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February 26, 2017 | by  | in News |
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Indian students seek symbolic sanctuary

Nine Indian students sought sanctuary in Auckland Unitary Church after their visas were cancelled last year by Immigration New Zealand (INZ) following a crackdown on application fraud.

The students, who are only a handful of the 191 issued with Deportation Liability Notices or Deportation Orders by INZ, faced deportation after their appeal was rejected on February 2.

They had applied for visas through educational agents in India, paying, in some cases, upward of $20,000 each for their application.

According to their lawyer, Alastair McClymont, the agents submitted fraudulent documents to INZ without the knowledge of his clients and were “paid a commission by the New Zealand school.”

The Minister for Immigration, Michael Woodhouse, expressed little sympathy for the students and stated that they were not victims.

“They may have taken bad advice but they are responsible for all of the information that is provided on a visa application.”

Of the original nine, Shujath Ullah Baig Mirza was arrested on the morning of February 15 after he spent the night away from the church. He was held in police cells for two nights and deported, with three other students from Tauranga, on February 18.

In a late show of clemency, INZ agreed not to enforce the deportation orders against the other students before February 22 and the students have left the church.

INZ is considering a mechanism that would allow the students to depart New Zealand voluntarily and re-apply for a student visa once back in India.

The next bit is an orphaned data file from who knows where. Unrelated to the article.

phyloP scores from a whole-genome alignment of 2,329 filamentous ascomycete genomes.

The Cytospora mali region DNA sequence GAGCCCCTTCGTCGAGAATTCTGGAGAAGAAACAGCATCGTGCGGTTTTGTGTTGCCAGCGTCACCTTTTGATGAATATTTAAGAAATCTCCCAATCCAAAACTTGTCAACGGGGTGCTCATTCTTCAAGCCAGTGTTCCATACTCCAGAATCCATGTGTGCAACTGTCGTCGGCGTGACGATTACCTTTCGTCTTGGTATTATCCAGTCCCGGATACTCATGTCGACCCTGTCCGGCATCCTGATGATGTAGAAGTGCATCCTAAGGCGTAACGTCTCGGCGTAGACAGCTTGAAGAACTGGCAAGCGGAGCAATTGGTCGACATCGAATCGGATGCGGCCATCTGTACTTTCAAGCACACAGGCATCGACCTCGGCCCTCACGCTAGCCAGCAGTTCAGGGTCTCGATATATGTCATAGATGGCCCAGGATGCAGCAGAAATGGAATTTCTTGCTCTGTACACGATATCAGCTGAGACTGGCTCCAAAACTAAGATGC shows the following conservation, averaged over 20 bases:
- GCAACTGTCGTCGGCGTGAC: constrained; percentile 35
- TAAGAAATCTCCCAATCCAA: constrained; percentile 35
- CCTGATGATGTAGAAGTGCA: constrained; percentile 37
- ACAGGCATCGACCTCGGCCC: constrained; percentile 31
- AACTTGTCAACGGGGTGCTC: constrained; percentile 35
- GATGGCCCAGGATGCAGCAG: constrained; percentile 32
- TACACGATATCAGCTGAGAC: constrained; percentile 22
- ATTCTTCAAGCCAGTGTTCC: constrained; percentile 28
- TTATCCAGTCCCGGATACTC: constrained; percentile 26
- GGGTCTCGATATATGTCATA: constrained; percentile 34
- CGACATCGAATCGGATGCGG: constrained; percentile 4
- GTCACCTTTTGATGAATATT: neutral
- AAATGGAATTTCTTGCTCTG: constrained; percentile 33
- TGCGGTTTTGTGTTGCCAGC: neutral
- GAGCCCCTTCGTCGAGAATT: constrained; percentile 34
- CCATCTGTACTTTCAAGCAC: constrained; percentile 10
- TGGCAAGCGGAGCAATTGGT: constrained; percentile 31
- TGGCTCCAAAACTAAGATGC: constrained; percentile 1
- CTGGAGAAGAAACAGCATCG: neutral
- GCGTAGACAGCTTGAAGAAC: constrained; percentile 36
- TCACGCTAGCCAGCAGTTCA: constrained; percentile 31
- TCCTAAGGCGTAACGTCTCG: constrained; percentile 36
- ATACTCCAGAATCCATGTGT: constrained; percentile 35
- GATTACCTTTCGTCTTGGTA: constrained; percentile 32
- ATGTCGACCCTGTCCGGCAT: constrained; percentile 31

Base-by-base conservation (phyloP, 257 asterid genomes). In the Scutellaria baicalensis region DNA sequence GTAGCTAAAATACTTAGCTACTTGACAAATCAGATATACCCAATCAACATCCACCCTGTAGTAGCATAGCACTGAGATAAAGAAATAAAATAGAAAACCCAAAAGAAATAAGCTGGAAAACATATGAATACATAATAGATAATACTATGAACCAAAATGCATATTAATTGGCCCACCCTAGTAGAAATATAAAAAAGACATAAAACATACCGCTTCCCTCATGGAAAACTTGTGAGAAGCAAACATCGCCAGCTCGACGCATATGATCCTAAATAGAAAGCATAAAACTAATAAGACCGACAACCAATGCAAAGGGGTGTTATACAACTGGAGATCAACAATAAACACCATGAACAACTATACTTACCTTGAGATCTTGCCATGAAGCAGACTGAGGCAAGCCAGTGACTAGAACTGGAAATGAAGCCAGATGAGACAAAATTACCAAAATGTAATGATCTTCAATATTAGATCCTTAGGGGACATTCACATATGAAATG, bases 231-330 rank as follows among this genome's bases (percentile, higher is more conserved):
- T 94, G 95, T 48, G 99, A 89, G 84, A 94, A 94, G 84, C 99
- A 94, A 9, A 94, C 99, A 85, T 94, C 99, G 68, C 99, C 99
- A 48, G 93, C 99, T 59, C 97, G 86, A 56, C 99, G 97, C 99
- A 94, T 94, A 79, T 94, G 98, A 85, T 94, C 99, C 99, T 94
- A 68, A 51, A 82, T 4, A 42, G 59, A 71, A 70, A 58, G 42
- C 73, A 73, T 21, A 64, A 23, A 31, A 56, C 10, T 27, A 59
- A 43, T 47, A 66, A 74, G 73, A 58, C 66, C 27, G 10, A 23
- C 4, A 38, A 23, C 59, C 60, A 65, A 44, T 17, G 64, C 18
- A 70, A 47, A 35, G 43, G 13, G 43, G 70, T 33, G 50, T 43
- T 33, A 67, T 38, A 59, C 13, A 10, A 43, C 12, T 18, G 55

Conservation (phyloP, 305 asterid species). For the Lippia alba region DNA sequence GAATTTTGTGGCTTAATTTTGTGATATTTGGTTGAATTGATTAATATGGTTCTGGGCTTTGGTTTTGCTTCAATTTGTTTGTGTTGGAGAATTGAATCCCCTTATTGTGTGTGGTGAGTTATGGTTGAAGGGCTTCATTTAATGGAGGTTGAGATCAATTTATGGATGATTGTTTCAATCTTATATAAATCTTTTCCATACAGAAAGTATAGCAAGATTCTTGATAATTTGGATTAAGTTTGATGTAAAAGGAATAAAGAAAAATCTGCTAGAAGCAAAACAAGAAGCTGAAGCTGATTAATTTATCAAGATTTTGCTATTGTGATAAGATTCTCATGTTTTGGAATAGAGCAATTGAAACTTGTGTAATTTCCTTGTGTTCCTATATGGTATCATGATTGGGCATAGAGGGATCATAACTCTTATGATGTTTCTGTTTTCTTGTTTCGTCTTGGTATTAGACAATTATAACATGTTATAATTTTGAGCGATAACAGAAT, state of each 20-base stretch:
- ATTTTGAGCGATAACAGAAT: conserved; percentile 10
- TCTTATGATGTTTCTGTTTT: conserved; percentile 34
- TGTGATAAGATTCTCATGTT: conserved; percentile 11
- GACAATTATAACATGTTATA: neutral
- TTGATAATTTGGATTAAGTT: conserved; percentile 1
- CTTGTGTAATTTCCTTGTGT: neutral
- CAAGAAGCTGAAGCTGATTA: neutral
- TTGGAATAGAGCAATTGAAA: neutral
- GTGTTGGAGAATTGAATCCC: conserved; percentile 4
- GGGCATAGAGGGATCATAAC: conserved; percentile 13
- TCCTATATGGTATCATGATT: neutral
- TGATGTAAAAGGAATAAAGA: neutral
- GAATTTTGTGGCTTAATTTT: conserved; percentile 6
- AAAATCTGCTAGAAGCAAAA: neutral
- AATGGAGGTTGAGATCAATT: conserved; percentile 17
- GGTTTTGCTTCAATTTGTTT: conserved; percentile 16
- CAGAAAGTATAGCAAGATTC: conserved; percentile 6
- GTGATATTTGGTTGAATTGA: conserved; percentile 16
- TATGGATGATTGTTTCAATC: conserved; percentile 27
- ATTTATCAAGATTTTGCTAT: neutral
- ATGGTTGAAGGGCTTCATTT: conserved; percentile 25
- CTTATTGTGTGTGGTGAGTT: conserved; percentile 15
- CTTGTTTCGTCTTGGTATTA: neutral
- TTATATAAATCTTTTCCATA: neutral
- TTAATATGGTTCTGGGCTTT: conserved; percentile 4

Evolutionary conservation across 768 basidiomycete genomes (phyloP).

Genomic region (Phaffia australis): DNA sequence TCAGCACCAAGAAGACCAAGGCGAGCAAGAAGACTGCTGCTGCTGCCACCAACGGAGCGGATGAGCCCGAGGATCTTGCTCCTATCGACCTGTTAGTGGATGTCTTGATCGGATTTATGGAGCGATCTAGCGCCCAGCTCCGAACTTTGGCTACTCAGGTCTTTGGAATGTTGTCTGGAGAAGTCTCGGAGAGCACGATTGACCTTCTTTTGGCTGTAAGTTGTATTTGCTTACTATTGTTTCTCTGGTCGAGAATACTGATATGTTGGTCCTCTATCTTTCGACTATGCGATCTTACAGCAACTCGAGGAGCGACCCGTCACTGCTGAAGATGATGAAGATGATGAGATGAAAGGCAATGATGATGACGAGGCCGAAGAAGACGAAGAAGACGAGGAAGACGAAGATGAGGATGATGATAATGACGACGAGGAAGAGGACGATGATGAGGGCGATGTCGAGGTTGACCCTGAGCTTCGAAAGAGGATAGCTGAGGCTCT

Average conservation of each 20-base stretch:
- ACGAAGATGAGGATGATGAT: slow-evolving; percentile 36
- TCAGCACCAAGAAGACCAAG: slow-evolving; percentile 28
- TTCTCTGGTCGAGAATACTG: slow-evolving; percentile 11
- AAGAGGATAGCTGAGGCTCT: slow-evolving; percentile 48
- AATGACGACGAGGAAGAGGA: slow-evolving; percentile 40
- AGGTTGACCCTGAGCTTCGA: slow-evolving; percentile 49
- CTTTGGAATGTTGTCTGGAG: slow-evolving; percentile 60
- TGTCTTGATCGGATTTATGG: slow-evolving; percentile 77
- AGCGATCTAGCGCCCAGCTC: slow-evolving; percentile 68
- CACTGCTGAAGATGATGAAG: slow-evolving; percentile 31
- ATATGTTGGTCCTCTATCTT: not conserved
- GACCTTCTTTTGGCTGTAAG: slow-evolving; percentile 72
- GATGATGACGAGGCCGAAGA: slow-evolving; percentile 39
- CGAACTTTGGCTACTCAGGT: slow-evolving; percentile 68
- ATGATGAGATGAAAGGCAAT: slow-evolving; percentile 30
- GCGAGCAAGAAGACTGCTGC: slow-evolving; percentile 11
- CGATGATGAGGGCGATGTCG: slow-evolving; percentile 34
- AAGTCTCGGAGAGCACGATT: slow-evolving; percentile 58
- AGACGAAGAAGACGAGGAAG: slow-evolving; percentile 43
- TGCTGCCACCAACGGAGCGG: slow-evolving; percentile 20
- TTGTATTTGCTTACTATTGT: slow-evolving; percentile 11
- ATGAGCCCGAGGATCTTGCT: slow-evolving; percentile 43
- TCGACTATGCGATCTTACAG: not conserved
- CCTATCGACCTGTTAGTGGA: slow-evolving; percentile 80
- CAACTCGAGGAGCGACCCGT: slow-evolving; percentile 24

VUWSA President, Rory Lenihan-Ikin, stated that it’s “great that INZ is going to allow them to re-apply, but why not allow them to re-apply from New Zealand rather than having to travel all the way back to India?”

“International students are treated as cash cows by our government. Showing a small bit of compassion here is the least we can do.”

Reverend Clay Nelson, of Auckland Unitary Church, stated that instead of punishing the students “we need to be looking at the whole process.”

They were “targeted as scapegoats and the problem is much bigger and much deeper. New Zealand bears culpability… we have made education a commodity and we’re making a lot of money in New Zealand by selling, in many cases, sub-standard education to international students.”

When approached by Salient, Victoria University Vice-Chancellor Grant Guilford stated that he “is not privy to the facts in the Indian visa fraud issue” and “is unable to comment in any useful way.”

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